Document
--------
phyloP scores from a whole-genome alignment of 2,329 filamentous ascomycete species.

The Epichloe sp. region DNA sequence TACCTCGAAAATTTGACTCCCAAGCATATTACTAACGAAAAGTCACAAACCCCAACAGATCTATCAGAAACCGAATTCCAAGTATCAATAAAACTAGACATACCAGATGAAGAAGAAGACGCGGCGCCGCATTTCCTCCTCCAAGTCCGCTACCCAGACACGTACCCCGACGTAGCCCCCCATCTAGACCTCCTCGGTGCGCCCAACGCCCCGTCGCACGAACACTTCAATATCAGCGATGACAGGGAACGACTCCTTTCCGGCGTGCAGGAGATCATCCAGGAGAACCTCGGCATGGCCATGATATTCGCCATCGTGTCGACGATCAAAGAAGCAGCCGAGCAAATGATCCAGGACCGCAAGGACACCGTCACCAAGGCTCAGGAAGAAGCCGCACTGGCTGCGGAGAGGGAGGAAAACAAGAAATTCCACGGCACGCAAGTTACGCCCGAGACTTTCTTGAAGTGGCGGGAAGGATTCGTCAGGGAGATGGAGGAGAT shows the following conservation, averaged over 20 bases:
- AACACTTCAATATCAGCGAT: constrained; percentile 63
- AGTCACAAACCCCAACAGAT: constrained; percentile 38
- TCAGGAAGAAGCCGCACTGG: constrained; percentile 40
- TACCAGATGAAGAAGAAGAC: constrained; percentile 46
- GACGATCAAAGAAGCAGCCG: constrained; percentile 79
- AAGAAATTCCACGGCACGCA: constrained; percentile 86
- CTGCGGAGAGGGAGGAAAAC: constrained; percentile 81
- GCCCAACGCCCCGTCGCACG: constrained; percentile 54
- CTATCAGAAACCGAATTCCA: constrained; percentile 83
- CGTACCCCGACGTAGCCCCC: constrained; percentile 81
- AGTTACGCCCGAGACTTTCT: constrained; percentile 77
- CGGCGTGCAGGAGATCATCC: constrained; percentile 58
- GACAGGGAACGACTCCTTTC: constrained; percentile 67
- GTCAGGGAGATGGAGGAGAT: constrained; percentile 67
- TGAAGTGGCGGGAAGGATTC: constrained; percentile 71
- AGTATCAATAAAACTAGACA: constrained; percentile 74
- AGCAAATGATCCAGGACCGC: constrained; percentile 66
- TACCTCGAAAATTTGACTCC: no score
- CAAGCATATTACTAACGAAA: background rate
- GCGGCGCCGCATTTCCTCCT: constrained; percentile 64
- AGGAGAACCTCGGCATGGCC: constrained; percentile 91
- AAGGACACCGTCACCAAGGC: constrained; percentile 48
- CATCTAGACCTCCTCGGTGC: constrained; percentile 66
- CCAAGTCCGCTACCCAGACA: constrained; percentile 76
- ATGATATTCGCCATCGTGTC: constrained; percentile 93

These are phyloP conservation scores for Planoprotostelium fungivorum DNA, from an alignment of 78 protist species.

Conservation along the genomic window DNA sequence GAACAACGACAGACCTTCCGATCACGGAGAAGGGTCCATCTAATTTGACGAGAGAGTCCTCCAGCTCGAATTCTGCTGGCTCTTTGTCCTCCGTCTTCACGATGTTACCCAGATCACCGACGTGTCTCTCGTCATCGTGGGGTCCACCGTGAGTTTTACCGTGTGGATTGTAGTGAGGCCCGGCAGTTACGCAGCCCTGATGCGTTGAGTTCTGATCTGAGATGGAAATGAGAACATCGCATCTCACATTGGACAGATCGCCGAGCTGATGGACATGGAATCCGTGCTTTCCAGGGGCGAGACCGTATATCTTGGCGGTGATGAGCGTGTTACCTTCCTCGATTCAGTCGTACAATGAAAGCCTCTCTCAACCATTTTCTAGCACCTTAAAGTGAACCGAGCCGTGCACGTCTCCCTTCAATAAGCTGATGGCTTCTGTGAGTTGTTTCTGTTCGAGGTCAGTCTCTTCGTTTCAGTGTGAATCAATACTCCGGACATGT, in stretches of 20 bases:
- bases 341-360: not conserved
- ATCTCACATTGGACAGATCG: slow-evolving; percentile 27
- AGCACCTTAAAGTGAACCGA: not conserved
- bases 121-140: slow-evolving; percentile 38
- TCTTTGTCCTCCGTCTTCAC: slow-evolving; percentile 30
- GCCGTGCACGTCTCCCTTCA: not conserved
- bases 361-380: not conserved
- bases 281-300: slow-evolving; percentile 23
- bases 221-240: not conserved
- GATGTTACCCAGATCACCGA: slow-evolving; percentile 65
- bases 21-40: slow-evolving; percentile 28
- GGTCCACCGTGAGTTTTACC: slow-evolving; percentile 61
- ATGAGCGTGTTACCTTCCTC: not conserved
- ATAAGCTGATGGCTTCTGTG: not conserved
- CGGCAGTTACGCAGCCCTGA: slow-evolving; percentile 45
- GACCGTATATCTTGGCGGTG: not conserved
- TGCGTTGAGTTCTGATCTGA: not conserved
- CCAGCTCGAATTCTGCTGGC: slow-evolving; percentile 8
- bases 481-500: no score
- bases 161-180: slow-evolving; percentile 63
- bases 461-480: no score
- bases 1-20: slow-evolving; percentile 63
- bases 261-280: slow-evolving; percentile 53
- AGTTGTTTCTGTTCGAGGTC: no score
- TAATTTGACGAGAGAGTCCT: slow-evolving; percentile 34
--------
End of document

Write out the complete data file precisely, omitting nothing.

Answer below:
phyloP scores from a whole-genome alignment of 2,329 filamentous ascomycete species.

The Epichloe sp. region DNA sequence TACCTCGAAAATTTGACTCCCAAGCATATTACTAACGAAAAGTCACAAACCCCAACAGATCTATCAGAAACCGAATTCCAAGTATCAATAAAACTAGACATACCAGATGAAGAAGAAGACGCGGCGCCGCATTTCCTCCTCCAAGTCCGCTACCCAGACACGTACCCCGACGTAGCCCCCCATCTAGACCTCCTCGGTGCGCCCAACGCCCCGTCGCACGAACACTTCAATATCAGCGATGACAGGGAACGACTCCTTTCCGGCGTGCAGGAGATCATCCAGGAGAACCTCGGCATGGCCATGATATTCGCCATCGTGTCGACGATCAAAGAAGCAGCCGAGCAAATGATCCAGGACCGCAAGGACACCGTCACCAAGGCTCAGGAAGAAGCCGCACTGGCTGCGGAGAGGGAGGAAAACAAGAAATTCCACGGCACGCAAGTTACGCCCGAGACTTTCTTGAAGTGGCGGGAAGGATTCGTCAGGGAGATGGAGGAGAT shows the following conservation, averaged over 20 bases:
- AACACTTCAATATCAGCGAT: constrained; percentile 63
- AGTCACAAACCCCAACAGAT: constrained; percentile 38
- TCAGGAAGAAGCCGCACTGG: constrained; percentile 40
- TACCAGATGAAGAAGAAGAC: constrained; percentile 46
- GACGATCAAAGAAGCAGCCG: constrained; percentile 79
- AAGAAATTCCACGGCACGCA: constrained; percentile 86
- CTGCGGAGAGGGAGGAAAAC: constrained; percentile 81
- GCCCAACGCCCCGTCGCACG: constrained; percentile 54
- CTATCAGAAACCGAATTCCA: constrained; percentile 83
- CGTACCCCGACGTAGCCCCC: constrained; percentile 81
- AGTTACGCCCGAGACTTTCT: constrained; percentile 77
- CGGCGTGCAGGAGATCATCC: constrained; percentile 58
- GACAGGGAACGACTCCTTTC: constrained; percentile 67
- GTCAGGGAGATGGAGGAGAT: constrained; percentile 67
- TGAAGTGGCGGGAAGGATTC: constrained; percentile 71
- AGTATCAATAAAACTAGACA: constrained; percentile 74
- AGCAAATGATCCAGGACCGC: constrained; percentile 66
- TACCTCGAAAATTTGACTCC: no score
- CAAGCATATTACTAACGAAA: background rate
- GCGGCGCCGCATTTCCTCCT: constrained; percentile 64
- AGGAGAACCTCGGCATGGCC: constrained; percentile 91
- AAGGACACCGTCACCAAGGC: constrained; percentile 48
- CATCTAGACCTCCTCGGTGC: constrained; percentile 66
- CCAAGTCCGCTACCCAGACA: constrained; percentile 76
- ATGATATTCGCCATCGTGTC: constrained; percentile 93

These are phyloP conservation scores for Planoprotostelium fungivorum DNA, from an alignment of 78 protist species.

Conservation along the genomic window DNA sequence GAACAACGACAGACCTTCCGATCACGGAGAAGGGTCCATCTAATTTGACGAGAGAGTCCTCCAGCTCGAATTCTGCTGGCTCTTTGTCCTCCGTCTTCACGATGTTACCCAGATCACCGACGTGTCTCTCGTCATCGTGGGGTCCACCGTGAGTTTTACCGTGTGGATTGTAGTGAGGCCCGGCAGTTACGCAGCCCTGATGCGTTGAGTTCTGATCTGAGATGGAAATGAGAACATCGCATCTCACATTGGACAGATCGCCGAGCTGATGGACATGGAATCCGTGCTTTCCAGGGGCGAGACCGTATATCTTGGCGGTGATGAGCGTGTTACCTTCCTCGATTCAGTCGTACAATGAAAGCCTCTCTCAACCATTTTCTAGCACCTTAAAGTGAACCGAGCCGTGCACGTCTCCCTTCAATAAGCTGATGGCTTCTGTGAGTTGTTTCTGTTCGAGGTCAGTCTCTTCGTTTCAGTGTGAATCAATACTCCGGACATGT, in stretches of 20 bases:
- bases 341-360: not conserved
- ATCTCACATTGGACAGATCG: slow-evolving; percentile 27
- AGCACCTTAAAGTGAACCGA: not conserved
- bases 121-140: slow-evolving; percentile 38
- TCTTTGTCCTCCGTCTTCAC: slow-evolving; percentile 30
- GCCGTGCACGTCTCCCTTCA: not conserved
- bases 361-380: not conserved
- bases 281-300: slow-evolving; percentile 23
- bases 221-240: not conserved
- GATGTTACCCAGATCACCGA: slow-evolving; percentile 65
- bases 21-40: slow-evolving; percentile 28
- GGTCCACCGTGAGTTTTACC: slow-evolving; percentile 61
- ATGAGCGTGTTACCTTCCTC: not conserved
- ATAAGCTGATGGCTTCTGTG: not conserved
- CGGCAGTTACGCAGCCCTGA: slow-evolving; percentile 45
- GACCGTATATCTTGGCGGTG: not conserved
- TGCGTTGAGTTCTGATCTGA: not conserved
- CCAGCTCGAATTCTGCTGGC: slow-evolving; percentile 8
- bases 481-500: no score
- bases 161-180: slow-evolving; percentile 63
- bases 461-480: no score
- bases 1-20: slow-evolving; percentile 63
- bases 261-280: slow-evolving; percentile 53
- AGTTGTTTCTGTTCGAGGTC: no score
- TAATTTGACGAGAGAGTCCT: slow-evolving; percentile 34